Across the United States, book banning has increased, with 2022 set to outdo 2021 in the number of challenged and banned books.
This challenge is nothing new. In fact, books that offer commentary on societal issues, such as To Kill a Mockingbird, Maus, I Know Why the Caged Bird Sings, 1984, Slaughterhouse Five, and The Color Purple, have long suffered at the hands of conservative parents and politicians.
The Brooklyn Public Library has created their own line of defense against this onslaught. The Books Unbanned project is an active way for people to help libraries fight against banned books. With links to media kits, articles, and ways to educate oneself, they urge their readers to fight back against the challenges.
The BPL wrote as part of their initiative: “BPL’s Books Unbanned initiative is a response to an increasingly coordinated and effective effort to remove books tackling a wide range of topics from library shelves. Teens, nationwide, should read what they like. Books help people discover themselves and form thoughtful opinions.”
According to the American Library Association (ALA), 729 challenges were made against library, school, and university materials in 2021. This resulted in over 1,500 book challenges or removals. In 2022, those numbers will only increase.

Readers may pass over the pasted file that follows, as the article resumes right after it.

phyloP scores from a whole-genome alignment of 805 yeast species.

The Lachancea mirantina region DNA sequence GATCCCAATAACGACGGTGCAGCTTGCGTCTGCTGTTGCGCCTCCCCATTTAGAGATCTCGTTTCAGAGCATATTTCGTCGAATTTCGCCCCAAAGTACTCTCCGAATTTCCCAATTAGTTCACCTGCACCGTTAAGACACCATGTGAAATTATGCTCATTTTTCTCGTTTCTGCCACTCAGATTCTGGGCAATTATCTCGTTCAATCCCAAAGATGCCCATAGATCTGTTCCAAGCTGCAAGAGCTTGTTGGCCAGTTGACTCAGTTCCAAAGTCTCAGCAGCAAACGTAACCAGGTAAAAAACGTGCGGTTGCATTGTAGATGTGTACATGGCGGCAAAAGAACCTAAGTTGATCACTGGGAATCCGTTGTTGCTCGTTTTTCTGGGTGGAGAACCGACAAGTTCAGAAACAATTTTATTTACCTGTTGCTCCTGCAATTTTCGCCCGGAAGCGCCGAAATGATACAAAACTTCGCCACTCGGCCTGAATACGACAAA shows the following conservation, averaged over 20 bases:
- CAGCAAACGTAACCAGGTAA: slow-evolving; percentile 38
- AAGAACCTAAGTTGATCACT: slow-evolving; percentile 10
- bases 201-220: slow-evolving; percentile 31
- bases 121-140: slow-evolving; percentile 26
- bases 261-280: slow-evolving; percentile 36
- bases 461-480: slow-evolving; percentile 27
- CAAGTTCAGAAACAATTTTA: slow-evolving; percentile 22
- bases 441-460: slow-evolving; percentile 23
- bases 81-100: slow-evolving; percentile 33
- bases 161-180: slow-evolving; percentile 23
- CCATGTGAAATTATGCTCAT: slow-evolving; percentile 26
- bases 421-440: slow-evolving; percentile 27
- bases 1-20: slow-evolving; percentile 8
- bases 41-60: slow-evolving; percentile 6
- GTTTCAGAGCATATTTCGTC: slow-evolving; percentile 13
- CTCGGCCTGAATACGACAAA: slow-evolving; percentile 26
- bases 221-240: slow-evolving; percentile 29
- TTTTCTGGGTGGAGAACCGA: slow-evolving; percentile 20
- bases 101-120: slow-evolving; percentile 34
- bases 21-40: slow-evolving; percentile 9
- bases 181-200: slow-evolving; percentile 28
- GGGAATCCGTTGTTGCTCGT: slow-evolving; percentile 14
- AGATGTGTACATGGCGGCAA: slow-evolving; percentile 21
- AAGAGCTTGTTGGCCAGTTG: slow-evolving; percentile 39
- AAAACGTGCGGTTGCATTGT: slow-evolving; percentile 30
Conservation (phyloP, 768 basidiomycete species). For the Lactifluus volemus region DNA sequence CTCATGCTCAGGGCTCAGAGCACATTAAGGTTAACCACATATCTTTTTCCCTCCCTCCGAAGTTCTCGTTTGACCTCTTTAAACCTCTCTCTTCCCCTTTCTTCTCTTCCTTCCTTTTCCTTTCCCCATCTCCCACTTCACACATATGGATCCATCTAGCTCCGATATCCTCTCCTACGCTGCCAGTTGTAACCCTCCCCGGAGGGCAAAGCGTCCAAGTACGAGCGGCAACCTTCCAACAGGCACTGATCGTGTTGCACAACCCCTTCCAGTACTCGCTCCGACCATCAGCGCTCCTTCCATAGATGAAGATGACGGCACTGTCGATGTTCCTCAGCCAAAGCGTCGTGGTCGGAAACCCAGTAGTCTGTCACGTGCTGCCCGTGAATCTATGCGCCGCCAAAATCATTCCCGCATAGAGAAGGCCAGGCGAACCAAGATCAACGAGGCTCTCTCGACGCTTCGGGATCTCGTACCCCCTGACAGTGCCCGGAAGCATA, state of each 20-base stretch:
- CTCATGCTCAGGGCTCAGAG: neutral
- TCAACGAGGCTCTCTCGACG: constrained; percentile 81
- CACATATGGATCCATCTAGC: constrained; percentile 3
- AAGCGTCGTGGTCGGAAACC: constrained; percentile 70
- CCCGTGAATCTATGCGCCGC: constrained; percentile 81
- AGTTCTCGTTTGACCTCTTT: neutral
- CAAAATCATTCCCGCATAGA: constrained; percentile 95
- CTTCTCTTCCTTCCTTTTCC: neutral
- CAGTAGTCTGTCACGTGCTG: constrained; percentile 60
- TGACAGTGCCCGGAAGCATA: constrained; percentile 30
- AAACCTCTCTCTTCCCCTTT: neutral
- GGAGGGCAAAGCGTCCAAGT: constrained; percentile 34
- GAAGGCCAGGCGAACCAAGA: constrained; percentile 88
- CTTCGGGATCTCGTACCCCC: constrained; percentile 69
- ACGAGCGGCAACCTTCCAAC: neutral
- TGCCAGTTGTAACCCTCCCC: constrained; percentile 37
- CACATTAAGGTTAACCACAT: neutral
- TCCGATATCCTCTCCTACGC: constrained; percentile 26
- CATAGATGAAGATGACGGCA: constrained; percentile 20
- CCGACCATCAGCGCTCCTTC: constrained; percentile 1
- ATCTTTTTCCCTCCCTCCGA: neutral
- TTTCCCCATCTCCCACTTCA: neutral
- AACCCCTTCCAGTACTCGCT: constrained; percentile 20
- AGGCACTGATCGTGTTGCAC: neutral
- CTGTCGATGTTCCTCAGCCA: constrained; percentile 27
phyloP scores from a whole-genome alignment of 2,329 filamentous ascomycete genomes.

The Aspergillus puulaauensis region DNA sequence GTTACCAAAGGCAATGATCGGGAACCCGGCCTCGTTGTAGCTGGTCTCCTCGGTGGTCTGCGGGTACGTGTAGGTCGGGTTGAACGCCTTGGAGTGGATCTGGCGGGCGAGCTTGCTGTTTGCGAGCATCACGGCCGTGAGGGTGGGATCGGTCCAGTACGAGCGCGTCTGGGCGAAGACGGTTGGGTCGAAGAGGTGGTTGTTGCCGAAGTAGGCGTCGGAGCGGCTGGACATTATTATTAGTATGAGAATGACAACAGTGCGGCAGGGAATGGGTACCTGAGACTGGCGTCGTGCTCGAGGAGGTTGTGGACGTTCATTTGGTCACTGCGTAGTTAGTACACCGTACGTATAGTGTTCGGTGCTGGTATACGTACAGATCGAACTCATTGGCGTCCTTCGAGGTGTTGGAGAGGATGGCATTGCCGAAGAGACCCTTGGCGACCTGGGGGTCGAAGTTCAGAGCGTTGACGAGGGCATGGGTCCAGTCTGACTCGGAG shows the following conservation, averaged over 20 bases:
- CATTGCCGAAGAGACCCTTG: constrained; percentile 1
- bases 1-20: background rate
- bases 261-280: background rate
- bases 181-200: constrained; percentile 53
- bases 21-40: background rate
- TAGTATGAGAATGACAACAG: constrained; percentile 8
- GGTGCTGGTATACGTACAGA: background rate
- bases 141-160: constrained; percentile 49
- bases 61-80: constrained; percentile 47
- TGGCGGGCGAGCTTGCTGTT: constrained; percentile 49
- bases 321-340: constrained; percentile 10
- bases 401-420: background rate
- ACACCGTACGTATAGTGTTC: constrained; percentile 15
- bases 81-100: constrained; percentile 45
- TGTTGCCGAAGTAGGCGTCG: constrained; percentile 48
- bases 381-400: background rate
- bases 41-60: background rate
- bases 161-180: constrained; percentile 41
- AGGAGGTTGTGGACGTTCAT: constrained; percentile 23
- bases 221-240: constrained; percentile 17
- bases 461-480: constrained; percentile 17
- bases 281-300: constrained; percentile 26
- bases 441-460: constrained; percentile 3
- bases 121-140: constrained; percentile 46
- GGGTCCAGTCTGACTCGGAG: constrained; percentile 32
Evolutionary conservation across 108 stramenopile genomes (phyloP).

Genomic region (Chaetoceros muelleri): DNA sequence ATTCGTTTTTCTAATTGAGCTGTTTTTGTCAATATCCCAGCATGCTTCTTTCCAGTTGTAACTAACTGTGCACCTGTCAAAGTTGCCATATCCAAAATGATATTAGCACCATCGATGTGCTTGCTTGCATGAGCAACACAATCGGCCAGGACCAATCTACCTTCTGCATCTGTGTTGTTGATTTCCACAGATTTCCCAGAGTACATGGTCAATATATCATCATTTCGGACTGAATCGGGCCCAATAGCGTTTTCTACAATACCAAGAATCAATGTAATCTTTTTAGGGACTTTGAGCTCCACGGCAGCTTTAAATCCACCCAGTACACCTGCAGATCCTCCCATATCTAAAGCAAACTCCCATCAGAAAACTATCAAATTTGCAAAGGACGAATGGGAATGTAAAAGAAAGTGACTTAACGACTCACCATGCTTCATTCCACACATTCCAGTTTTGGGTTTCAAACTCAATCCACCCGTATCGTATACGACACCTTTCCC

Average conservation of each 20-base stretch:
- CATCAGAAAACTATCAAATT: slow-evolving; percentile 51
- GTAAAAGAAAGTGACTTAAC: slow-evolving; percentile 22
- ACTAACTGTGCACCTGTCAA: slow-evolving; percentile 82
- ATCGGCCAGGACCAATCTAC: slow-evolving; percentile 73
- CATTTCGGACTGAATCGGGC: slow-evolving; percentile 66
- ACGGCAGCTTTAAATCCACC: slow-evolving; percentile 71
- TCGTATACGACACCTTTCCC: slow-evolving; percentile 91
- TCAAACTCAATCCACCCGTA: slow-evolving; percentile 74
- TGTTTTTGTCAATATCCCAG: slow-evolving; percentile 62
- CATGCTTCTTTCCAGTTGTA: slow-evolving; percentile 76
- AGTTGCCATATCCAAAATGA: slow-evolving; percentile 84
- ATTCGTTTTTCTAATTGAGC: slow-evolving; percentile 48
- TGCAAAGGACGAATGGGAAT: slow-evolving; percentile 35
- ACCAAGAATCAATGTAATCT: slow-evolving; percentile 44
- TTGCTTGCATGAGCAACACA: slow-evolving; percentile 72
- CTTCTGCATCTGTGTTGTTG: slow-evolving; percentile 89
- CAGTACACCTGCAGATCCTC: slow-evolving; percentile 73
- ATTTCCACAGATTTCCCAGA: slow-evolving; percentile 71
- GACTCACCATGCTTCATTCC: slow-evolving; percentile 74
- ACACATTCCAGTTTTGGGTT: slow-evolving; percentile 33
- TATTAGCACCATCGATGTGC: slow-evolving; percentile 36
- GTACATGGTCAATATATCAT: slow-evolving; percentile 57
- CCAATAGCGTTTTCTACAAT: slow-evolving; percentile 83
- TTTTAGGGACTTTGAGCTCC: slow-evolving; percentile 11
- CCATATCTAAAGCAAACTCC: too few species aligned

In the past, books that challenged pressing issues, such as the books listed above, were the centerfold for banned books. Yet now, “[The] most targeted books were for a teen audience and were by or about Black or LGBTQIA+ persons,” the ALA reported.
PEN America, a nonprofit organization, is at the forefront of literature and human rights. They defend the written word and what it means to express it freely.
Cinderella is Dead by Kalynn Bayron, a book that breaks the barrier of heteronormative romance with a Black lesbian main character, was featured on PEN America’s Banned Book List for the 2021-2022 school year in Texas and Tennessee. In their article centered around the ten-most banned books of the 2021-2022 school year, Gender Queer by Maia Kobabe dominates the list with 41 bans throughout the country. All Boys Aren’t Blue by George M. Johnson, follows Gender Queer with 29 bans.
The constant challenges thrown at these stories make them that much important for young readers, because children need to be able to recognize themselves within the literature they read. These books are insightful for the mind, and should not be conceived as anything else.
Learn more about Books Unbanned on the Brooklyn Public Library’s website.